I had known about Sapolsky as a neuroendocrinologist and primatologist but had not (and have not) read his popular works. So I just looked at part of his latest podcast interview about the book he’s writing now about free will. It’s a self-help kind of book, as I suspect many of his books are. He writes about how all the genetic and experiential factors that influence what we do leave no room for free will, but that there’s still some “hope for change” because of the way that thinking, even though it is “determined,” can change brain states in ways that are not possible in other animals. I suspect this is wrong (about other animals) but it might well be another way of trying to counter depression about the feeling of helplessness. This is not the aspect of the question of free will that I (personally) find interesting. It’s the usual self-helpy, me-me obsession that not only such pop books are full of, and cater to, but I think it misses the point about what really matters, and that is not about me.
But that’s just about me. As to free will, I agree with Sapolsky that there is no “independent” causal force – in the brain, or anywhere else – that influences the causal pattern of events. It’s all unfolding mechanically by cause and effect since the Big Bang. That it seems otherwise is probably just due to two things:
(1) Uncertainty; there are many causal factors we don’t know and that cannot be known and predicted, so there are many “surprises” that can be interpreted as interlopers, including me and my “decisions”. The physicists say that uncertainty is not just that of statistical uncertainty (we can’t predict the weather or who will win the lottery, but not because it is not all causally determined, but just because we don’t know all the causal details); there’s supposedly also “quantum uncertainty” which is not just that we don’t know all the causal details but that some of the causal details are indeterminate: they somehow come out of nothing. (This could be true — or our understanding of quantum mechanics today may be incomplete. But in any case it has nothing to do with free will. It’s the same in all of the inanimate universe, and would have been the same even if there weren’t living, seemingly autonomous organisms — and especially one species that thinks it’s an exception to the causal picture).
(2) More important and relevant (at least in my understanding of the FW question) is the undeniable fact that FW is a feeling: Just as seeing red, hearing a loud sound, or feeling tired feels like something – and feels like something different from seeing green, hearing a faint sound or feeling peppy — so stumbling because you lost your balance or because someone pushed you feels like something, and something different from doing it deliberately. And that same feeling (of “volition”) applies to everything you do deliberately, rather than inadvertently. That’s why I think the full-scale FW puzzle is already there in just a lowly Libet-style button press: deciding whether and when to do it, and, when you do, feeling as if “I” am the one who made it happen. It’s not a cosmic question, but a very local question, and, under a microscope, either a trivial one or, more likely, a special case of a much bigger unsolved puzzle, which is why do sentient organisms feel anything at all, whether redness, loudness, fatigue or volition? (In fact volition is the biggest puzzle, because the puzzle is a causal one, and sensations just happen to you, whereas voluntary action feels like something you are yourself causing.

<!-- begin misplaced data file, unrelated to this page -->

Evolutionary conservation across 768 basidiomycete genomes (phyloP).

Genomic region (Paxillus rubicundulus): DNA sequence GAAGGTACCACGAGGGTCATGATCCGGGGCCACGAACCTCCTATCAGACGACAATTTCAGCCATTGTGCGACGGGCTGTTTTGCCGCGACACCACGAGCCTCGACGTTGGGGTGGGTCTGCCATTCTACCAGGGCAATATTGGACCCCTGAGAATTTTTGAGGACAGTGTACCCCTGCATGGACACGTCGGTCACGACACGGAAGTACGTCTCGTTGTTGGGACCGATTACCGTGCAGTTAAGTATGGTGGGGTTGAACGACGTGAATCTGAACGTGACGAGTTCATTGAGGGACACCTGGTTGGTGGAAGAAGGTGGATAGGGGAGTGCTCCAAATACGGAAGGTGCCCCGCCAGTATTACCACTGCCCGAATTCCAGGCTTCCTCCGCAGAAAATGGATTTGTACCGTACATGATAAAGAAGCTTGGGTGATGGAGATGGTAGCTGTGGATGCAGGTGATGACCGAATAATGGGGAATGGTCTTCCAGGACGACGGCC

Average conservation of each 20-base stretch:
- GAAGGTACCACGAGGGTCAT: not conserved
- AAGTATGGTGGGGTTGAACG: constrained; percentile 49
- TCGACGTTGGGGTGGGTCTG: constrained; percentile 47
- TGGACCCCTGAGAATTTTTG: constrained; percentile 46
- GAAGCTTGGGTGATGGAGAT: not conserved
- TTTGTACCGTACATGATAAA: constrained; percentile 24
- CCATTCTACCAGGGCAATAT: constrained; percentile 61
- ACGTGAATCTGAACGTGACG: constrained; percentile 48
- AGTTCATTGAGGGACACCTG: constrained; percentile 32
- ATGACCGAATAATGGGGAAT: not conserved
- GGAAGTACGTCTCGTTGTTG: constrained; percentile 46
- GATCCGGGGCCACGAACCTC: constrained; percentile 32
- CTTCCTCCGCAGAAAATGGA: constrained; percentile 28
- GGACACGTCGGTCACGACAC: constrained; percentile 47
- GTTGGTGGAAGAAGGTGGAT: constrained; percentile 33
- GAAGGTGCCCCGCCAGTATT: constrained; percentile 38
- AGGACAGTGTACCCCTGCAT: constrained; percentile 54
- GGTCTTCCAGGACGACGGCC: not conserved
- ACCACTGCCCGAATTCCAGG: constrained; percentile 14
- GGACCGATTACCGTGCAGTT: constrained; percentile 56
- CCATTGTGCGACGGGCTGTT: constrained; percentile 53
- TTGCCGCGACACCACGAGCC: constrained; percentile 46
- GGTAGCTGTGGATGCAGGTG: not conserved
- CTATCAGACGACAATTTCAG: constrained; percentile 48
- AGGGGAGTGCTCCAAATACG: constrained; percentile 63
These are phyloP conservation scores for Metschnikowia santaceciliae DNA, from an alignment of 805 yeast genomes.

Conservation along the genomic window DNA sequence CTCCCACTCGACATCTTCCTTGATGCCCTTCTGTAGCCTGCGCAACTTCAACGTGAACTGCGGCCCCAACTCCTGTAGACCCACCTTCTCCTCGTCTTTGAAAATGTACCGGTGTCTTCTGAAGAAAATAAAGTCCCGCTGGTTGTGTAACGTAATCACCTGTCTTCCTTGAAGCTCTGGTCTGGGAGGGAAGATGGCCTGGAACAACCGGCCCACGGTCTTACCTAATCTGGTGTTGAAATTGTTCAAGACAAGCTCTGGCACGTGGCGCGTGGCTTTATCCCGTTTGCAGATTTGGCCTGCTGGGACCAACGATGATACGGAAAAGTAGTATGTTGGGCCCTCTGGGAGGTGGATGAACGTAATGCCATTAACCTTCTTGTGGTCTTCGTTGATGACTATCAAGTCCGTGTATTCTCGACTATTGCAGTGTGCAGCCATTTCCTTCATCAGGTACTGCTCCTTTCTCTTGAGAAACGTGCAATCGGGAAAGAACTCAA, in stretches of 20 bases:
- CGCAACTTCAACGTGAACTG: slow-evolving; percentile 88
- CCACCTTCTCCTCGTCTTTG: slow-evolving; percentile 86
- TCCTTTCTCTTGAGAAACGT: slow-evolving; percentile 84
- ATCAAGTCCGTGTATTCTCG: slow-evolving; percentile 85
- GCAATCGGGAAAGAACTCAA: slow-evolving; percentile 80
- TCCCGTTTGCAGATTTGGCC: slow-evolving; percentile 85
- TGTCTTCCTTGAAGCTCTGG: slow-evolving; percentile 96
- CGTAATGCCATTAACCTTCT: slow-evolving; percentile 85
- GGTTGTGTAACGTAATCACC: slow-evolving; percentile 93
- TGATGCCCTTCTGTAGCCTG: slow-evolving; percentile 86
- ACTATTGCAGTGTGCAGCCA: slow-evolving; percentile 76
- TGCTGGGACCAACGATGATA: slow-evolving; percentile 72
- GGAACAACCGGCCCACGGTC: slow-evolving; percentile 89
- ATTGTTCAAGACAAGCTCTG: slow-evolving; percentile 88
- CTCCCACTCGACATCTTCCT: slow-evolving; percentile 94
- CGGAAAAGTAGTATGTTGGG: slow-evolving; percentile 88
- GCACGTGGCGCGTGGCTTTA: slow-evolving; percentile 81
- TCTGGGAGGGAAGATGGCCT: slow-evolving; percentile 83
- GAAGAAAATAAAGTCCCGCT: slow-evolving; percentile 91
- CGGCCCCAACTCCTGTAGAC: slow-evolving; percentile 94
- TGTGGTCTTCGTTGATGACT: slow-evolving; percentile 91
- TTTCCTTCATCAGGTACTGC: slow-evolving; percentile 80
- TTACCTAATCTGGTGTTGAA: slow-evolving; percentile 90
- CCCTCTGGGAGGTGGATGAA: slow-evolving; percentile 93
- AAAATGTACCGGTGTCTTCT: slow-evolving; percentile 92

The fact that there exist states that it feels like something to be in, is true, and sentient organisms all know what it feels like to feel. (That’s the only substantive part of Descartes’ “Cogito”.)
It’s also true that what has been lately dubbed the “hard problem” (but used to be called the “mind/body problem) is really just the problem of explaining, causally, why and how organisms feel. Darwinian evolution only requires that they be able to do, and be able to learn to do, whatever is needed to survive and reproduce. What is the causal contribution of feeling to the Darwinian capacities to do? What is the causal value-added of feeling? No one knows (though there are lots of silly hypotheses, most of them simply circular).
Well the FW problem (I think) is just a particular case of the hard problem of the causal role of feeling, probably the most salient case.
And it’s not the metaphysical problem of the causal power of sentient organisms’ “will” or “agency” (a misnomer) in the universe. Organisms are clearly just causal components of the causal unfolding of the universe, not special ringers in the scheme of things.
But the puzzle remains of why they think (or rather feel) that they are – or, more generally, why they feel at all.
And that question is a causal one.